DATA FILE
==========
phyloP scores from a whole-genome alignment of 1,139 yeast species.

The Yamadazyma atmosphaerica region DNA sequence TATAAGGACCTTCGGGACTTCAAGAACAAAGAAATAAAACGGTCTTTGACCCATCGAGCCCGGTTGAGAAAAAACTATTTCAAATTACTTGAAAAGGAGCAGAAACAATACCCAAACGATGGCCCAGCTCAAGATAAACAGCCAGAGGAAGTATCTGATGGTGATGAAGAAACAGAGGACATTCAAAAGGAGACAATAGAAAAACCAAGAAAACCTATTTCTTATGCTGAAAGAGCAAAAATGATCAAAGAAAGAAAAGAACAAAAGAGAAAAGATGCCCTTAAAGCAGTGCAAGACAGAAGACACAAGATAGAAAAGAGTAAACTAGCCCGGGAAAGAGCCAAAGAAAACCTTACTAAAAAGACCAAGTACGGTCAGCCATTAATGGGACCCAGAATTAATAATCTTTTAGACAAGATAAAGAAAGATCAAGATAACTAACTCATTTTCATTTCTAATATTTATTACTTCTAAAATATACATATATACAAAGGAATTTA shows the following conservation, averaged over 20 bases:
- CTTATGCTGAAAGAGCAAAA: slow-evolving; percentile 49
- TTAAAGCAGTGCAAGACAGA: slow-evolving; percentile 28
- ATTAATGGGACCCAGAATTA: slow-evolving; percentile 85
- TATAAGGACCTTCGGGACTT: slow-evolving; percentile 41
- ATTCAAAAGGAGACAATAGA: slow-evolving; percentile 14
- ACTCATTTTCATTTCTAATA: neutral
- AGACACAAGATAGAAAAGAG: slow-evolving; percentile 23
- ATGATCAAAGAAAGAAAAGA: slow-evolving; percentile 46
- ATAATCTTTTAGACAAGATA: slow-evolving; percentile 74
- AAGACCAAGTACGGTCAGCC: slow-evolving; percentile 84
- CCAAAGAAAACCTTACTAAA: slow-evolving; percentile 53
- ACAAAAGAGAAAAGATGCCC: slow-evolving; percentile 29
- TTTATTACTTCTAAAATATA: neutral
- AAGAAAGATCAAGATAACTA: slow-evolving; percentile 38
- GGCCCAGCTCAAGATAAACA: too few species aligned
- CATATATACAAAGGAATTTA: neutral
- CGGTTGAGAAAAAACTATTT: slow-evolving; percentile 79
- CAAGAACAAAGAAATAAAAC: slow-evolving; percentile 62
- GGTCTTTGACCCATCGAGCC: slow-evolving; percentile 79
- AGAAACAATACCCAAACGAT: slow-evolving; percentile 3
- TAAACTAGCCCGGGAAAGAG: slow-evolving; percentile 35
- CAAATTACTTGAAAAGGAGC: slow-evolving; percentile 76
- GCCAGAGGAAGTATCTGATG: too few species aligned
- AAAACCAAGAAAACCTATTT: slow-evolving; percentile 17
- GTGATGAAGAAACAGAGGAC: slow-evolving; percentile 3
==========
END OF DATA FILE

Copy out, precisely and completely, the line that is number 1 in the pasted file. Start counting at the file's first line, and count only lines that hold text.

phyloP scores from a whole-genome alignment of 1,139 yeast species.